2 Respiratory Tract Involvement in Relapsing Polychondritis(RP) MUTHUNAYAKE M.T. 1, DASSANAYAKE D.L.B. 2, GAMAGE L.N. 3 1 Senior Registrar in Radiology, 2 Senior Registrar in Chest Medicine, 3 Consultant Radiologist. Teaching Hospital, Kandy, Sri Lanka

3 Introduction RP is a rare multisystemic disorder characterized by inflammation of the cartilaginous structures of the body. In RP airway involvement is seen 50% of cases and found to be the major cause of deaths related to RP. 50% of deaths due to RP are due to respiratory involvement( 3,4). Men and women are affected equally. The average age at presentation is 47 years. The diagnosis is established when any three of the following clinical features are present: bilateral auricular chondritis, nonerosive seronegative inflammatory arthritis, nasal chondritis, ocular inflammation, respiratory tract chondritis, or audiovestibular damage (1). No specific histopathologic finding is considered pathognomonic for relapsing RP. When the clinical picture is clear, biopsy is unnecessary (2). In less straightforward cases, however, biopsy may be required to exclude other diseases, including infection.

4 History and Examination A 40 y old male farmer Cough and pleuritic chest pain for 02 weeks Fever for 04 days. No haemoptysis, wheeze, loss of appetite or loss of weight Clinical examination was unremarkable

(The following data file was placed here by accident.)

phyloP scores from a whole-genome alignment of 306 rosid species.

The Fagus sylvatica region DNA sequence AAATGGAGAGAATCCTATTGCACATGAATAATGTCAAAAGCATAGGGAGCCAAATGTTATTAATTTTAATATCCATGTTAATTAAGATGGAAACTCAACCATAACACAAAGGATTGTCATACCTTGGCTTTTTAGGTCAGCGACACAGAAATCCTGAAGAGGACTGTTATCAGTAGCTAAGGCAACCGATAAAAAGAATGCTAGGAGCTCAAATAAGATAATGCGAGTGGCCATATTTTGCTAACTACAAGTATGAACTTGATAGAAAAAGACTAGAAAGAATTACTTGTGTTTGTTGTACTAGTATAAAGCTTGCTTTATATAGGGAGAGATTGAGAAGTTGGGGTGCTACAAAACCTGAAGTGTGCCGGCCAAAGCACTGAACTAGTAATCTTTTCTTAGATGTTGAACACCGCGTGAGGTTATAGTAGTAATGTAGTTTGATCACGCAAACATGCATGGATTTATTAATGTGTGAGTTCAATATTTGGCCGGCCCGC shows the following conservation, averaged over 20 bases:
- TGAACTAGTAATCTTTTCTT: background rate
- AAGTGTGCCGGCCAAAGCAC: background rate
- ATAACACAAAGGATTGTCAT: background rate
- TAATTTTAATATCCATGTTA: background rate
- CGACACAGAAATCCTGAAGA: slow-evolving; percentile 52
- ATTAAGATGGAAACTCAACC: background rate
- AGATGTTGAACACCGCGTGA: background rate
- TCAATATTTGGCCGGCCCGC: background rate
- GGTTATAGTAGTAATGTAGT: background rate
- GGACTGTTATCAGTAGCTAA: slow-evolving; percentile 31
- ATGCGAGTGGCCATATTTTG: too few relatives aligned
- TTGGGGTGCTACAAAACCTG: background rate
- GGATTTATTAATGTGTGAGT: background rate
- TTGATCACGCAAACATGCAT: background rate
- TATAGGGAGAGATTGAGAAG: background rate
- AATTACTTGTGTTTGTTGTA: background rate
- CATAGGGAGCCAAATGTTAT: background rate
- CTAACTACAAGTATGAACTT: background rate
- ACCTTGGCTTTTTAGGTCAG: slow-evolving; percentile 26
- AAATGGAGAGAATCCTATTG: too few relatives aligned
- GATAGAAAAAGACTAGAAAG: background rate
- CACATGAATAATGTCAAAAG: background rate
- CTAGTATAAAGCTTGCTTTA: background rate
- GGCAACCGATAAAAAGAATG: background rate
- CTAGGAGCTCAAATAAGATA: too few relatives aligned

5 Investigations FBC- leukocytosis mm -3 ESR - 123/1 st hr.,145/1 st hr CXR - normal. Sputum for acid fast bacilli – negative Mantoux - non-reactive. Renal & liver functions - normal Blood picture – unremarkable ANA & rheumatoid factor - negative.

6 02 weeks later Developed pain in throat, nose and both ears chest wall pain. Examination - tenderness of ears, nose, anterior neck and costochondral junctions Lung function tests-obstructive lung defect

7 Figure 1; Photograph of the inflamed(reddened)pina of the right ear.

8 HRCT - Chest Figure 1; Axial CT scan of chest reviles diffuse, smooth thickening of antero- lateral tracheal wall.

9

10

11 Figure 4; Axial CT scan of the chest reveals diffuse inflammatory infiltrates and expiratory HRCT shows focal air trapping(black arrow). peribronchial soft tissue thickening, consistent with RP.